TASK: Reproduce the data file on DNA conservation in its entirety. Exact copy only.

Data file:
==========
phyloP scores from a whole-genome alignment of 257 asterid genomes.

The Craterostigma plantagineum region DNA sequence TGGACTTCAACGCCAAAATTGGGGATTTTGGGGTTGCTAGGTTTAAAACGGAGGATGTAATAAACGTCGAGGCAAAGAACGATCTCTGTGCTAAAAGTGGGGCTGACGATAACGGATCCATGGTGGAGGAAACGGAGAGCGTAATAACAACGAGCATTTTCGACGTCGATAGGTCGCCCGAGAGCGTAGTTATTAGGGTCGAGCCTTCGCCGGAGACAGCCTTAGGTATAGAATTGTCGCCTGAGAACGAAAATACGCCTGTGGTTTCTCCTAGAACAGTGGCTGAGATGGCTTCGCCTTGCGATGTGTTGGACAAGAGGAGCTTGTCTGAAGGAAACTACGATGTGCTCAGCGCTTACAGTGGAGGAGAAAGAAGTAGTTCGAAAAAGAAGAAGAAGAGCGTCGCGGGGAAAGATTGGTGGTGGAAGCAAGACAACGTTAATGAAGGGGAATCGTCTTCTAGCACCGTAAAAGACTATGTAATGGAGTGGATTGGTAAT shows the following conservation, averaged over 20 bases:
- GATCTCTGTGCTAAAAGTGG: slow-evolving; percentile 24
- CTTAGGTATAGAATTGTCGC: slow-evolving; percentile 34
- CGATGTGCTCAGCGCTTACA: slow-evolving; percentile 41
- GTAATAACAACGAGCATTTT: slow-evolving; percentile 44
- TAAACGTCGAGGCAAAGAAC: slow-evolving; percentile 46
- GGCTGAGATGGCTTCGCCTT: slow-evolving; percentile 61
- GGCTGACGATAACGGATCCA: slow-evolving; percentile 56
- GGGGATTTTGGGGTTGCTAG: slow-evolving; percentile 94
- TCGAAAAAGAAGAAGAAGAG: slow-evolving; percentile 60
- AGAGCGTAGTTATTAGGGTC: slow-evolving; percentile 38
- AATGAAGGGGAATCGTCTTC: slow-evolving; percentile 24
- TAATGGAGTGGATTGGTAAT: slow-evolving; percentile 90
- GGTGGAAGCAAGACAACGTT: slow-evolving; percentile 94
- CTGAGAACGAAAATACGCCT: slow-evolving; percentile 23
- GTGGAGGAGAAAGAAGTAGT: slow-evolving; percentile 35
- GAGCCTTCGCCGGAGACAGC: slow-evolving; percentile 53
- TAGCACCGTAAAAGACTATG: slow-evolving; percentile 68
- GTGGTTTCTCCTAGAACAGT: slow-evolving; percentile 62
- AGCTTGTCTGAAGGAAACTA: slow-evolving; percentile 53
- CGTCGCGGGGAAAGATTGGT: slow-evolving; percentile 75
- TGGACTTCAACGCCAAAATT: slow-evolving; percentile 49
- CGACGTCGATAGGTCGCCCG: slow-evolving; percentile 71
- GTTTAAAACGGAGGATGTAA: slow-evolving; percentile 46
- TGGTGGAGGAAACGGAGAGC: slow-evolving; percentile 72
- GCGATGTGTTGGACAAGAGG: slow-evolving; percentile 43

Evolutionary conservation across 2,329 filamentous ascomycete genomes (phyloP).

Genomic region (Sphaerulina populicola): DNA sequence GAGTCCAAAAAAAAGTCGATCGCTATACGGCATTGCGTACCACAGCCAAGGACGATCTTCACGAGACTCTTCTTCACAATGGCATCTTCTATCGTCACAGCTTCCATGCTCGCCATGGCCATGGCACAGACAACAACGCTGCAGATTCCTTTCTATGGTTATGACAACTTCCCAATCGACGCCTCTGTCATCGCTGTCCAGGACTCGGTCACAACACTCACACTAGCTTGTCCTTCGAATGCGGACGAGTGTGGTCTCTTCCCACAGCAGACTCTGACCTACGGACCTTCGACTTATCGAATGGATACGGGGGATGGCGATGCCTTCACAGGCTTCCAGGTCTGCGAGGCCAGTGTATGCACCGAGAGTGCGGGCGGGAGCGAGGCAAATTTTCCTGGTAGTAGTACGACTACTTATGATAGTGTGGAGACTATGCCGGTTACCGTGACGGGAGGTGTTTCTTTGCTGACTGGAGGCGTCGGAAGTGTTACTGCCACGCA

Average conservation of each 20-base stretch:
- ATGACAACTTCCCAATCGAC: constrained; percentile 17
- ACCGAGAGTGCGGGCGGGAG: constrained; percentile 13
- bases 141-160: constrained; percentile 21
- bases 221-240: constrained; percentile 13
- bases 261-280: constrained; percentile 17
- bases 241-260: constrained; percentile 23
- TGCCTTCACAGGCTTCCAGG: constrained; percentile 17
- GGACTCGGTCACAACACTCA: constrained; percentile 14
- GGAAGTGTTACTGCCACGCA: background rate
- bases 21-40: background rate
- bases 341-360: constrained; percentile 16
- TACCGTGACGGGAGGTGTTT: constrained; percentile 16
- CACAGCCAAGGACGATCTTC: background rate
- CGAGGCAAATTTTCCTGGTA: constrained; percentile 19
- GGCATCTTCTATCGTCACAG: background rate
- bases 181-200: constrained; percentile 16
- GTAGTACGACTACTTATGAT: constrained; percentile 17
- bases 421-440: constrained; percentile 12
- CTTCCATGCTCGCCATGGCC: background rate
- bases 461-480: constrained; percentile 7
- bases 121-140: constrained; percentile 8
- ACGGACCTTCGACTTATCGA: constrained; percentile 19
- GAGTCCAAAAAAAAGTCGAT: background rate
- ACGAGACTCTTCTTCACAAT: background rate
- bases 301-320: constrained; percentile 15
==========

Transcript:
phyloP scores from a whole-genome alignment of 257 asterid genomes.

The Craterostigma plantagineum region DNA sequence TGGACTTCAACGCCAAAATTGGGGATTTTGGGGTTGCTAGGTTTAAAACGGAGGATGTAATAAACGTCGAGGCAAAGAACGATCTCTGTGCTAAAAGTGGGGCTGACGATAACGGATCCATGGTGGAGGAAACGGAGAGCGTAATAACAACGAGCATTTTCGACGTCGATAGGTCGCCCGAGAGCGTAGTTATTAGGGTCGAGCCTTCGCCGGAGACAGCCTTAGGTATAGAATTGTCGCCTGAGAACGAAAATACGCCTGTGGTTTCTCCTAGAACAGTGGCTGAGATGGCTTCGCCTTGCGATGTGTTGGACAAGAGGAGCTTGTCTGAAGGAAACTACGATGTGCTCAGCGCTTACAGTGGAGGAGAAAGAAGTAGTTCGAAAAAGAAGAAGAAGAGCGTCGCGGGGAAAGATTGGTGGTGGAAGCAAGACAACGTTAATGAAGGGGAATCGTCTTCTAGCACCGTAAAAGACTATGTAATGGAGTGGATTGGTAAT shows the following conservation, averaged over 20 bases:
- GATCTCTGTGCTAAAAGTGG: slow-evolving; percentile 24
- CTTAGGTATAGAATTGTCGC: slow-evolving; percentile 34
- CGATGTGCTCAGCGCTTACA: slow-evolving; percentile 41
- GTAATAACAACGAGCATTTT: slow-evolving; percentile 44
- TAAACGTCGAGGCAAAGAAC: slow-evolving; percentile 46
- GGCTGAGATGGCTTCGCCTT: slow-evolving; percentile 61
- GGCTGACGATAACGGATCCA: slow-evolving; percentile 56
- GGGGATTTTGGGGTTGCTAG: slow-evolving; percentile 94
- TCGAAAAAGAAGAAGAAGAG: slow-evolving; percentile 60
- AGAGCGTAGTTATTAGGGTC: slow-evolving; percentile 38
- AATGAAGGGGAATCGTCTTC: slow-evolving; percentile 24
- TAATGGAGTGGATTGGTAAT: slow-evolving; percentile 90
- GGTGGAAGCAAGACAACGTT: slow-evolving; percentile 94
- CTGAGAACGAAAATACGCCT: slow-evolving; percentile 23
- GTGGAGGAGAAAGAAGTAGT: slow-evolving; percentile 35
- GAGCCTTCGCCGGAGACAGC: slow-evolving; percentile 53
- TAGCACCGTAAAAGACTATG: slow-evolving; percentile 68
- GTGGTTTCTCCTAGAACAGT: slow-evolving; percentile 62
- AGCTTGTCTGAAGGAAACTA: slow-evolving; percentile 53
- CGTCGCGGGGAAAGATTGGT: slow-evolving; percentile 75
- TGGACTTCAACGCCAAAATT: slow-evolving; percentile 49
- CGACGTCGATAGGTCGCCCG: slow-evolving; percentile 71
- GTTTAAAACGGAGGATGTAA: slow-evolving; percentile 46
- TGGTGGAGGAAACGGAGAGC: slow-evolving; percentile 72
- GCGATGTGTTGGACAAGAGG: slow-evolving; percentile 43

Evolutionary conservation across 2,329 filamentous ascomycete genomes (phyloP).

Genomic region (Sphaerulina populicola): DNA sequence GAGTCCAAAAAAAAGTCGATCGCTATACGGCATTGCGTACCACAGCCAAGGACGATCTTCACGAGACTCTTCTTCACAATGGCATCTTCTATCGTCACAGCTTCCATGCTCGCCATGGCCATGGCACAGACAACAACGCTGCAGATTCCTTTCTATGGTTATGACAACTTCCCAATCGACGCCTCTGTCATCGCTGTCCAGGACTCGGTCACAACACTCACACTAGCTTGTCCTTCGAATGCGGACGAGTGTGGTCTCTTCCCACAGCAGACTCTGACCTACGGACCTTCGACTTATCGAATGGATACGGGGGATGGCGATGCCTTCACAGGCTTCCAGGTCTGCGAGGCCAGTGTATGCACCGAGAGTGCGGGCGGGAGCGAGGCAAATTTTCCTGGTAGTAGTACGACTACTTATGATAGTGTGGAGACTATGCCGGTTACCGTGACGGGAGGTGTTTCTTTGCTGACTGGAGGCGTCGGAAGTGTTACTGCCACGCA

Average conservation of each 20-base stretch:
- ATGACAACTTCCCAATCGAC: constrained; percentile 17
- ACCGAGAGTGCGGGCGGGAG: constrained; percentile 13
- bases 141-160: constrained; percentile 21
- bases 221-240: constrained; percentile 13
- bases 261-280: constrained; percentile 17
- bases 241-260: constrained; percentile 23
- TGCCTTCACAGGCTTCCAGG: constrained; percentile 17
- GGACTCGGTCACAACACTCA: constrained; percentile 14
- GGAAGTGTTACTGCCACGCA: background rate
- bases 21-40: background rate
- bases 341-360: constrained; percentile 16
- TACCGTGACGGGAGGTGTTT: constrained; percentile 16
- CACAGCCAAGGACGATCTTC: background rate
- CGAGGCAAATTTTCCTGGTA: constrained; percentile 19
- GGCATCTTCTATCGTCACAG: background rate
- bases 181-200: constrained; percentile 16
- GTAGTACGACTACTTATGAT: constrained; percentile 17
- bases 421-440: constrained; percentile 12
- CTTCCATGCTCGCCATGGCC: background rate
- bases 461-480: constrained; percentile 7
- bases 121-140: constrained; percentile 8
- ACGGACCTTCGACTTATCGA: constrained; percentile 19
- GAGTCCAAAAAAAAGTCGAT: background rate
- ACGAGACTCTTCTTCACAAT: background rate
- bases 301-320: constrained; percentile 15